MLB scale: risers and lows

I’m back for my second week to fill in the barometer to give Eric a well-deserved break. I drew inspiration from one of his columns several months ago, where he compared projected stats to players’ output at the start of the season in an effort to determine the highs and lows of the future. I’ll mostly follow this model in this edition, picking one (or a few) basic stats to prove my case in terms of a player’s potential skills and production during the last two months of the season.

risers

Alex Verdugored socks

Key stats: .269 batting average vs. .292 xBA; .376 deceleration ratio vs. .445 xSLG; .298 wOBA vs. .335 xWOBA

Verdugo has been cherished predictable stats all season, so much so that he was also brought to the spotlight by Erik a few months ago when he went through a similar workout. Given that his performance hasn’t improved since then, there’s reason to suspect Verdugo as a potential rookie. Unlike other players who underperformed their expected metrics in almost all areas – Christian Walker, Marcel Ozona and Carlos Santana to name a few – Verdugo has a well-balanced GB/FB ratio profile and avoids the blatant hit or volley problem. Instead, generally keep a high hit rate while producing little power. There is reason to believe that this could change.

On a fundamental level, Verdugo’s GB/FB ratio has fallen in each of the past three seasons. He also showed a distinct eye on the plate, which increased his eyes

I’m back for my second week to fill in the barometer to give Eric a well-deserved break. I drew inspiration from one of his columns several months ago, where he compared projected stats to players’ output at the start of the season in an effort to determine the highs and lows of the future. I’ll mostly follow this model in this edition, picking one (or a few) basic stats to prove my case in terms of a player’s potential skills and production during the last two months of the season.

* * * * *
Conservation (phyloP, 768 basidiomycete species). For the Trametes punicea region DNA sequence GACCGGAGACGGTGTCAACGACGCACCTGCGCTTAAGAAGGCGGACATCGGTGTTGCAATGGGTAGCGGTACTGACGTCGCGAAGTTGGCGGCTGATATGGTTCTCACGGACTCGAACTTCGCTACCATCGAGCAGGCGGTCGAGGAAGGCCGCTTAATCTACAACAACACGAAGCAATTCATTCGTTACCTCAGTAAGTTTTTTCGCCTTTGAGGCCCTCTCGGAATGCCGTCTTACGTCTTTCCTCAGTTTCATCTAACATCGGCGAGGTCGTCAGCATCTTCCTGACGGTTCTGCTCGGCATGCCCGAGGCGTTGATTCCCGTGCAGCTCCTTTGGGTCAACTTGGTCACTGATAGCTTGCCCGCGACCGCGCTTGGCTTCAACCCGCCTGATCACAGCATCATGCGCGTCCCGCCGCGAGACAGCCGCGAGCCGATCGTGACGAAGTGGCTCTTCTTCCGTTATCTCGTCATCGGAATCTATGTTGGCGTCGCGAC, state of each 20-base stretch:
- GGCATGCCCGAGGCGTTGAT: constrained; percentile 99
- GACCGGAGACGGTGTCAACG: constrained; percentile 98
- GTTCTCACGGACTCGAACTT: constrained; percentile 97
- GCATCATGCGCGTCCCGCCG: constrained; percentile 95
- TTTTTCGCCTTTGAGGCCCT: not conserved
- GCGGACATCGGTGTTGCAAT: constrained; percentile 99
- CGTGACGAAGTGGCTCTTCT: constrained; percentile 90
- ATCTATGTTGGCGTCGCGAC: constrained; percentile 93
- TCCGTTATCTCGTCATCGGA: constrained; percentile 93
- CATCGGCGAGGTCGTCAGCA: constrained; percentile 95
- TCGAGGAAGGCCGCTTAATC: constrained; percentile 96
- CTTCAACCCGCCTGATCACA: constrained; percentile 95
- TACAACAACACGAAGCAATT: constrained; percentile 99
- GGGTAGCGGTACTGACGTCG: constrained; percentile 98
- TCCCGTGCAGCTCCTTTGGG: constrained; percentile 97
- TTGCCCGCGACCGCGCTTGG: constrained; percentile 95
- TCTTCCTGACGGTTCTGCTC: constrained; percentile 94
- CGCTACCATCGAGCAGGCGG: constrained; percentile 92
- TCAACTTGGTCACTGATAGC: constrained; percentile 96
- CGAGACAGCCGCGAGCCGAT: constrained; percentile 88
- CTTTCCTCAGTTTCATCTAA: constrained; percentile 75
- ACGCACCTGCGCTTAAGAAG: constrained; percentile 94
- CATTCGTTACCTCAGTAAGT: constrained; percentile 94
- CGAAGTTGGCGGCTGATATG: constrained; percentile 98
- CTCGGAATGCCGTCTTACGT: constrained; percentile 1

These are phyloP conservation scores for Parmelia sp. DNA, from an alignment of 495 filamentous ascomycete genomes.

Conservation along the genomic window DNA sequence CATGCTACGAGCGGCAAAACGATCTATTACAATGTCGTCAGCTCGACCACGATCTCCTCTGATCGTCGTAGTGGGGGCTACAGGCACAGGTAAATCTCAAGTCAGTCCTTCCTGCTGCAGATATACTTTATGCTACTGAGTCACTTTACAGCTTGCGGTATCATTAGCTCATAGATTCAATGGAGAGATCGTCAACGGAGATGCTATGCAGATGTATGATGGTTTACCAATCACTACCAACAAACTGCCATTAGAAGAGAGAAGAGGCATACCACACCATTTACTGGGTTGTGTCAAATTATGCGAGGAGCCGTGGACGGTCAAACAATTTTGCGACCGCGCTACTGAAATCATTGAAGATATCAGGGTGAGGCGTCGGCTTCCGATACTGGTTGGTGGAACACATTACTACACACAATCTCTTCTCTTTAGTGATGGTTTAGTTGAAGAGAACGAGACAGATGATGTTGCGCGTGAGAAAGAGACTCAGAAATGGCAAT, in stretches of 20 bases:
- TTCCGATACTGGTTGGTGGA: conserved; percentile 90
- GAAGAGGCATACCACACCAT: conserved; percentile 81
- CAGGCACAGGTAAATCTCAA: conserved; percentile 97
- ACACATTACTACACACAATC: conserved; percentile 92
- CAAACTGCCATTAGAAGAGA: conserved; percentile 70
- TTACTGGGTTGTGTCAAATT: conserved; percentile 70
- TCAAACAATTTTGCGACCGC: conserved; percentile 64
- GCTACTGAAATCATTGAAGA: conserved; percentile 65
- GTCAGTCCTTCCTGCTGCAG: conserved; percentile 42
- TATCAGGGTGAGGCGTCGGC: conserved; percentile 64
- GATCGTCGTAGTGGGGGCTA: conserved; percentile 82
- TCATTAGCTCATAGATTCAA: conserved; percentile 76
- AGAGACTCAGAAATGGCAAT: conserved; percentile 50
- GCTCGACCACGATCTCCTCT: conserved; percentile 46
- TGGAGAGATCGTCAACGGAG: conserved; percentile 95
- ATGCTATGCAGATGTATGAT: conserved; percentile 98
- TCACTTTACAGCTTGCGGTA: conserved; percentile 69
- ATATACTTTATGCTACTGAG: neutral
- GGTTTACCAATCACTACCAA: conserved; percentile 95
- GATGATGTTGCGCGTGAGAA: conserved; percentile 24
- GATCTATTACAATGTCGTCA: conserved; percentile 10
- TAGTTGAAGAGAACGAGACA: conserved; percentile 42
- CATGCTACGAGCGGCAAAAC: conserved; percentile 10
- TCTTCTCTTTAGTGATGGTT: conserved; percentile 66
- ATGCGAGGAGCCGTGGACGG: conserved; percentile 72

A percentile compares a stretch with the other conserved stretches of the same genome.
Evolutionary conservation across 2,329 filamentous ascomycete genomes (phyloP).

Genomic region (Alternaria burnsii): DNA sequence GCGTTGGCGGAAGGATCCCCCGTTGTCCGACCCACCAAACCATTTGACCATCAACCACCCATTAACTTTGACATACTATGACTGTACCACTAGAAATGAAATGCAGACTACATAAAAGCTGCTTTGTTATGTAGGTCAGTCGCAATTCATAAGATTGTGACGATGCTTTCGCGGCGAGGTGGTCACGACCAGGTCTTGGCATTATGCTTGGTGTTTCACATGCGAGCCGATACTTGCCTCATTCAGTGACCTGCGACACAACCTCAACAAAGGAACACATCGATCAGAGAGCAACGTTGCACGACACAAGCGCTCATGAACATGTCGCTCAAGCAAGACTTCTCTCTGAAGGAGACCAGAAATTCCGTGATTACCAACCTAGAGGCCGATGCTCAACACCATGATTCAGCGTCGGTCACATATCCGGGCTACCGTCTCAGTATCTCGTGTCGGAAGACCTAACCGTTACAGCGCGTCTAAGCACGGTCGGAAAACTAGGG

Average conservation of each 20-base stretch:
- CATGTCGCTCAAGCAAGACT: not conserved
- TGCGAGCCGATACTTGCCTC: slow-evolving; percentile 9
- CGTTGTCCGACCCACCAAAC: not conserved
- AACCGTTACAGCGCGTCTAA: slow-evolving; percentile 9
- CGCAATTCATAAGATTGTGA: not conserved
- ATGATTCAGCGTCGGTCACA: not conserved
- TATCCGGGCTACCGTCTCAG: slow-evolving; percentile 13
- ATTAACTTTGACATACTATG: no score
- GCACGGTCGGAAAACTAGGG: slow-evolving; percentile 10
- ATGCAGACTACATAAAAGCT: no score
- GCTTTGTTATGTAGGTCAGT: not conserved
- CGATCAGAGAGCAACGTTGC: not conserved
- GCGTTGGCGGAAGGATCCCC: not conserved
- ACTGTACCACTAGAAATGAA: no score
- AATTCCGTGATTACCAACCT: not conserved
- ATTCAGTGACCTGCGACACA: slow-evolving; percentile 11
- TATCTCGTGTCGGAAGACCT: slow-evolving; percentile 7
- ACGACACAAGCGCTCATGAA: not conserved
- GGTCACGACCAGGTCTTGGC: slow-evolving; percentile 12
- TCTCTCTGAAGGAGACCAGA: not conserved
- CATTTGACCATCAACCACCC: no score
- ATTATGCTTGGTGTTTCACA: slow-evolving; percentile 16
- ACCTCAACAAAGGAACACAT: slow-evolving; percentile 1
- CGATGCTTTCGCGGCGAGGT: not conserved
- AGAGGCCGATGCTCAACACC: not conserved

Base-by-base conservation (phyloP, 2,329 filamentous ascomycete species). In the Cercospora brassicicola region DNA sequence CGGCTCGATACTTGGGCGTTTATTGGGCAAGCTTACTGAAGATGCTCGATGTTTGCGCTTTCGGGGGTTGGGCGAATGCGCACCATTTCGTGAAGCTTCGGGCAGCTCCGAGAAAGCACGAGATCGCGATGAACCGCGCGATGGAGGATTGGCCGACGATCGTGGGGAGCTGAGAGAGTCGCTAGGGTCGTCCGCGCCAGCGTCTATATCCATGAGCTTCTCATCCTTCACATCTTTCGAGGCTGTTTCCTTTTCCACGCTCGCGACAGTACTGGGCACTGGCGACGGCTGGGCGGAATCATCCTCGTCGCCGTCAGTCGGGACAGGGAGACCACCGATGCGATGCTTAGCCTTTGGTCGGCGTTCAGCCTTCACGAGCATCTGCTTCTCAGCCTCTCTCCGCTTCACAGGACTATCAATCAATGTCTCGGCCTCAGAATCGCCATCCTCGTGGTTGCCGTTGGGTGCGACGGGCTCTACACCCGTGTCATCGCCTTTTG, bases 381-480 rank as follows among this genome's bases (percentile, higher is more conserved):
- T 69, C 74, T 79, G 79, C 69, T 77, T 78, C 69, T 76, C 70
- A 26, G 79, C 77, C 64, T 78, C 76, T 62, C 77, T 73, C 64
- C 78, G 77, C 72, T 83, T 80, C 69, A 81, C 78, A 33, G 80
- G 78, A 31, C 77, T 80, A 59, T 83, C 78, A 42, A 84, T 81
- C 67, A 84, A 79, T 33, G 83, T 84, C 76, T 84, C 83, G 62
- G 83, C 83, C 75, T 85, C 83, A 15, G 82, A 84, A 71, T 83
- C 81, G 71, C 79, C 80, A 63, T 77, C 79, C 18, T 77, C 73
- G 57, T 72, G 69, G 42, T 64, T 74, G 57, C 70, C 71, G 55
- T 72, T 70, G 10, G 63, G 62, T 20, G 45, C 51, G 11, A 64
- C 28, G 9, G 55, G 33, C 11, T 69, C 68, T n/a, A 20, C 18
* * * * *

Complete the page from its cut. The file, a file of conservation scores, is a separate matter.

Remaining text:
risers

Alex Verdugored socks

Key stats: .269 batting average vs. .292 xBA; .376 deceleration ratio vs. .445 xSLG; .298 wOBA vs. .335 xWOBA

Verdugo has been cherished predictable stats all season, so much so that he was also brought to the spotlight by Erik a few months ago when he went through a similar workout. Given that his performance hasn’t improved since then, there’s reason to suspect Verdugo as a potential rookie. Unlike other players who underperformed their expected metrics in almost all areas – Christian Walker, Marcel Ozona and Carlos Santana to name a few – Verdugo has a well-balanced GB/FB ratio profile and avoids the blatant hit or volley problem. Instead, generally keep a high hit rate while producing little power. There is reason to believe that this could change.

On a fundamental level, Verdugo’s GB/FB ratio has fallen in each of the past three seasons. He’s also shown a discerning eye on the board, increasing his area swing percentage in 2022 by 2.6 percent over his career average. He paired that gain with a 1.5 percent area connection rate. In other words, he got more aggressive on the board but swung and hit the pitches he should be able to do more damage.

With 402 board games this season, Verdugo has only six home runs. According to the xHR metric on Statcast, he’s accrued between seven to 15 times at home – depending on his garden. Verdugo’s profile shortcomings, and specifically his lack of solid connectivity, ensure he wouldn’t be a true hitter, but he deserves better than he’s produced to date.

Josh RogasDiamondbacks

Basic stats: .377 xwOBA over his last 100 PA